Considering the daily barrage of casino noise in Massachusetts, two different pieces caught our eye this weekend…One, a piece in the New York Times, reports that casinos may have peaked: Harrah’s Tunica Casino to Close, Hinting at Gambling Glut

“TUNICA RESORTS, Miss. — At the height of a recent dinner hour at Mississippi’s largest casino, fewer than two dozen patrons were seated in the buffet’s dining room. A nearby jewelry display sat aglow but bare. The hallways were mostly empty.

“This is what happens when a casino resort approaches an inglorious end. And on Monday, Harrah’s Tunica will close, which company officials say will most likely lead to up to 950 job losses…”

Continue reading.

The second piece in the Globe, by radio host Jim Braude, explains how low income people subsidize the operations of government by spending a disproportionate amount of their income on the lottery.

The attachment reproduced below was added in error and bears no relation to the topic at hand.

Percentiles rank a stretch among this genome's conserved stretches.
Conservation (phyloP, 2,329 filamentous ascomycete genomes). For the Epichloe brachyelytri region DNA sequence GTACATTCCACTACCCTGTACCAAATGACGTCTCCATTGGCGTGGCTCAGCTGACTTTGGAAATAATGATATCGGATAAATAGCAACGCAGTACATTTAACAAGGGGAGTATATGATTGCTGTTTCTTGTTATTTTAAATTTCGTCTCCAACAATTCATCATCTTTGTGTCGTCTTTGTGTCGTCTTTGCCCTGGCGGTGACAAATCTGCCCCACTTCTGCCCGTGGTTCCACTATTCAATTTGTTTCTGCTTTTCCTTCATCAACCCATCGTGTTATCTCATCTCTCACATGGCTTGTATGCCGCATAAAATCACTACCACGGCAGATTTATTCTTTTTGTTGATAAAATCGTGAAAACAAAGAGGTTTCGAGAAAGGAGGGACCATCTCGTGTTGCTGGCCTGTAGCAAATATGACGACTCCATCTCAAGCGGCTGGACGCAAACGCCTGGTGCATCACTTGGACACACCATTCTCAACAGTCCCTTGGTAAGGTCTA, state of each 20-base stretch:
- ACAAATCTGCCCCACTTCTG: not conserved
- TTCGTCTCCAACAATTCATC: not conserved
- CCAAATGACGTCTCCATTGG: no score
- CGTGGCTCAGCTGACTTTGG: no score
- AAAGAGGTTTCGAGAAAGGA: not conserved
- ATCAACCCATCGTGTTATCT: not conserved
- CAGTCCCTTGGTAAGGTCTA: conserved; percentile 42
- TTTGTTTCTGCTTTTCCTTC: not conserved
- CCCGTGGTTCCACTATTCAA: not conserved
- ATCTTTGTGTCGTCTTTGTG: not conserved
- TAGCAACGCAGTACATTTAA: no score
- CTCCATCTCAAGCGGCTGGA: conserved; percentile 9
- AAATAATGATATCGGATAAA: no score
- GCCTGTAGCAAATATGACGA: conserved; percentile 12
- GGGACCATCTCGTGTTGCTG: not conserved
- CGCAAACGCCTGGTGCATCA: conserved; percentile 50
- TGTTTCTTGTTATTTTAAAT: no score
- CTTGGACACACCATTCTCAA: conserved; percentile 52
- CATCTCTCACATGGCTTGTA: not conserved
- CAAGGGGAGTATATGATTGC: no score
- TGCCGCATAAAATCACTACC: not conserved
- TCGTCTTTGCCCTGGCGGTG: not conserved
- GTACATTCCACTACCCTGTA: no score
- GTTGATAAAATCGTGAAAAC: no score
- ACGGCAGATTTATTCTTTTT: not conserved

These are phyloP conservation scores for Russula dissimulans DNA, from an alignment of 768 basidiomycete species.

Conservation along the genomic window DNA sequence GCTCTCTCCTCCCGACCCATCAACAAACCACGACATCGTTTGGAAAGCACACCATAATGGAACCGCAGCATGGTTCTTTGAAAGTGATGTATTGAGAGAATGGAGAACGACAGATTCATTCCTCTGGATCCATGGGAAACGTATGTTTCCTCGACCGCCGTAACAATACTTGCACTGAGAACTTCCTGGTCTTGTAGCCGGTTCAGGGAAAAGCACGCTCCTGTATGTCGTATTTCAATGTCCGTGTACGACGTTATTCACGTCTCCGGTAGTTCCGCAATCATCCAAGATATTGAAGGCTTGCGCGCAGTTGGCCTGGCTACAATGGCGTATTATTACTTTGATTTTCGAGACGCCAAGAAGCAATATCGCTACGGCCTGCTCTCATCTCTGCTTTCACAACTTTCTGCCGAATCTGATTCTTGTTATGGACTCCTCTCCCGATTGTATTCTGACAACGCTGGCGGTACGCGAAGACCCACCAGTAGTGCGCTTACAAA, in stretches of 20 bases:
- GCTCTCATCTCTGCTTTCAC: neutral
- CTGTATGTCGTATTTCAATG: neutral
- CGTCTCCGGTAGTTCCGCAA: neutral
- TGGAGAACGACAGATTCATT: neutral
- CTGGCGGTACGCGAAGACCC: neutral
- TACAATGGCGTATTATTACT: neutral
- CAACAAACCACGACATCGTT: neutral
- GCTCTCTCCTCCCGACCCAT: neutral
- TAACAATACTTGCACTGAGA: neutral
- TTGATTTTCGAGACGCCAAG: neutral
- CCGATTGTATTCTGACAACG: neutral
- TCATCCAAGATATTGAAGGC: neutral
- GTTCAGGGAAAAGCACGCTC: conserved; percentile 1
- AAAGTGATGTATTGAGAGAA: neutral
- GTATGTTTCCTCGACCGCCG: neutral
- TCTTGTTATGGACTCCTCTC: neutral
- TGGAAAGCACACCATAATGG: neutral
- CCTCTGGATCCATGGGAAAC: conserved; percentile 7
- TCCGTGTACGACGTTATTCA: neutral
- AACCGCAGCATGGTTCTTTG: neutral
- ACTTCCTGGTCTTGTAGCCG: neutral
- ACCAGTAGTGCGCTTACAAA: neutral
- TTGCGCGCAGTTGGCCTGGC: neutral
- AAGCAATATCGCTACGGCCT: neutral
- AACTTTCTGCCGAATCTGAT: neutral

“…The state lottery sold close to $5 billion worth of products in the 2013 fiscal year, which means every man, woman, and child in the Commonwealth spent an average of nearly $700. (Yes, people from outside Massachusetts buy tickets here, but that $700 includes in-state toddlers — most of whom don’t yet bet.) And guess whom most of the money comes from? People who can’t afford to lose it.

“In Chelsea, where per capita income is just under $15,000, $41.4 million was spent on the lottery last year. That works out to more than $1,100 per resident. By contrast, in Weston, where the per capita income is roughly $260,000, it’s only $44 for every resident…”

Read the rest of the article.